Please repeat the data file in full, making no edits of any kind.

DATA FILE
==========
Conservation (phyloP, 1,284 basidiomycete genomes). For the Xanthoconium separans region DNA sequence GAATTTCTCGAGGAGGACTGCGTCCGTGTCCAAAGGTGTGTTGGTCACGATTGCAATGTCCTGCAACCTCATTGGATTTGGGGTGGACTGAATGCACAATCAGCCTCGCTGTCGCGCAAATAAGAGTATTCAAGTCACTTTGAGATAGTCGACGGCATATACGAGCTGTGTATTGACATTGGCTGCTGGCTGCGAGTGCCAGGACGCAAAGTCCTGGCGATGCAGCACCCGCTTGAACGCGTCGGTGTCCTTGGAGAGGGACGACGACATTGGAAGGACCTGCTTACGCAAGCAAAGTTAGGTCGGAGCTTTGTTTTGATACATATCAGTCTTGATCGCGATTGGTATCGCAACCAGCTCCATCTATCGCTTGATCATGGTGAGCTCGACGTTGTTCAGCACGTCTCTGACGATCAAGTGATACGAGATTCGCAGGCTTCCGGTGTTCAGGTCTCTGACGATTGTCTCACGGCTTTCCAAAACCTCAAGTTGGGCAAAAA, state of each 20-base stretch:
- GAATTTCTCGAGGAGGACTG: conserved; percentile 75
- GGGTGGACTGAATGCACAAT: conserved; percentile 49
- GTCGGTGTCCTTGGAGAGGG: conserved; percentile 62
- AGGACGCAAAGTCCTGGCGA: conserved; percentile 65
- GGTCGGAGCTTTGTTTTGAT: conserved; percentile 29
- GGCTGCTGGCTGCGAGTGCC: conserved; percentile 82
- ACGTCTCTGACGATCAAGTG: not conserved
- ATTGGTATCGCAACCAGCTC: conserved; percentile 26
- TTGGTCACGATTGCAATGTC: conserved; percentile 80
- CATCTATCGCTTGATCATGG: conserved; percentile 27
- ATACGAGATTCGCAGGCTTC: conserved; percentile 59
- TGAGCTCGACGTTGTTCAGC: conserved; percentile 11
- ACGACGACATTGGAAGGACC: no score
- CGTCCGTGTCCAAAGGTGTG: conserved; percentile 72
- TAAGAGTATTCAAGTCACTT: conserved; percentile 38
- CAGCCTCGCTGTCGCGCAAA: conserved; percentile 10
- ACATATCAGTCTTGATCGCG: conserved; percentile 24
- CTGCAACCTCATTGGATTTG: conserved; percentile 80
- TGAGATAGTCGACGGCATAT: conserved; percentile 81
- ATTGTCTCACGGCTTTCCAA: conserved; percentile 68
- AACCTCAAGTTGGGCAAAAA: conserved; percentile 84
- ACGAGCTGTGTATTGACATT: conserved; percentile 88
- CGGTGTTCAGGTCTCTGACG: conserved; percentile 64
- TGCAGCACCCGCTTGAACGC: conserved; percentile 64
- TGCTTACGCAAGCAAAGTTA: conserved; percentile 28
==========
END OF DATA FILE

Conservation (phyloP, 1,284 basidiomycete genomes). For the Xanthoconium separans region DNA sequence GAATTTCTCGAGGAGGACTGCGTCCGTGTCCAAAGGTGTGTTGGTCACGATTGCAATGTCCTGCAACCTCATTGGATTTGGGGTGGACTGAATGCACAATCAGCCTCGCTGTCGCGCAAATAAGAGTATTCAAGTCACTTTGAGATAGTCGACGGCATATACGAGCTGTGTATTGACATTGGCTGCTGGCTGCGAGTGCCAGGACGCAAAGTCCTGGCGATGCAGCACCCGCTTGAACGCGTCGGTGTCCTTGGAGAGGGACGACGACATTGGAAGGACCTGCTTACGCAAGCAAAGTTAGGTCGGAGCTTTGTTTTGATACATATCAGTCTTGATCGCGATTGGTATCGCAACCAGCTCCATCTATCGCTTGATCATGGTGAGCTCGACGTTGTTCAGCACGTCTCTGACGATCAAGTGATACGAGATTCGCAGGCTTCCGGTGTTCAGGTCTCTGACGATTGTCTCACGGCTTTCCAAAACCTCAAGTTGGGCAAAAA, state of each 20-base stretch:
- GAATTTCTCGAGGAGGACTG: conserved; percentile 75
- GGGTGGACTGAATGCACAAT: conserved; percentile 49
- GTCGGTGTCCTTGGAGAGGG: conserved; percentile 62
- AGGACGCAAAGTCCTGGCGA: conserved; percentile 65
- GGTCGGAGCTTTGTTTTGAT: conserved; percentile 29
- GGCTGCTGGCTGCGAGTGCC: conserved; percentile 82
- ACGTCTCTGACGATCAAGTG: not conserved
- ATTGGTATCGCAACCAGCTC: conserved; percentile 26
- TTGGTCACGATTGCAATGTC: conserved; percentile 80
- CATCTATCGCTTGATCATGG: conserved; percentile 27
- ATACGAGATTCGCAGGCTTC: conserved; percentile 59
- TGAGCTCGACGTTGTTCAGC: conserved; percentile 11
- ACGACGACATTGGAAGGACC: no score
- CGTCCGTGTCCAAAGGTGTG: conserved; percentile 72
- TAAGAGTATTCAAGTCACTT: conserved; percentile 38
- CAGCCTCGCTGTCGCGCAAA: conserved; percentile 10
- ACATATCAGTCTTGATCGCG: conserved; percentile 24
- CTGCAACCTCATTGGATTTG: conserved; percentile 80
- TGAGATAGTCGACGGCATAT: conserved; percentile 81
- ATTGTCTCACGGCTTTCCAA: conserved; percentile 68
- AACCTCAAGTTGGGCAAAAA: conserved; percentile 84
- ACGAGCTGTGTATTGACATT: conserved; percentile 88
- CGGTGTTCAGGTCTCTGACG: conserved; percentile 64
- TGCAGCACCCGCTTGAACGC: conserved; percentile 64
- TGCTTACGCAAGCAAAGTTA: conserved; percentile 28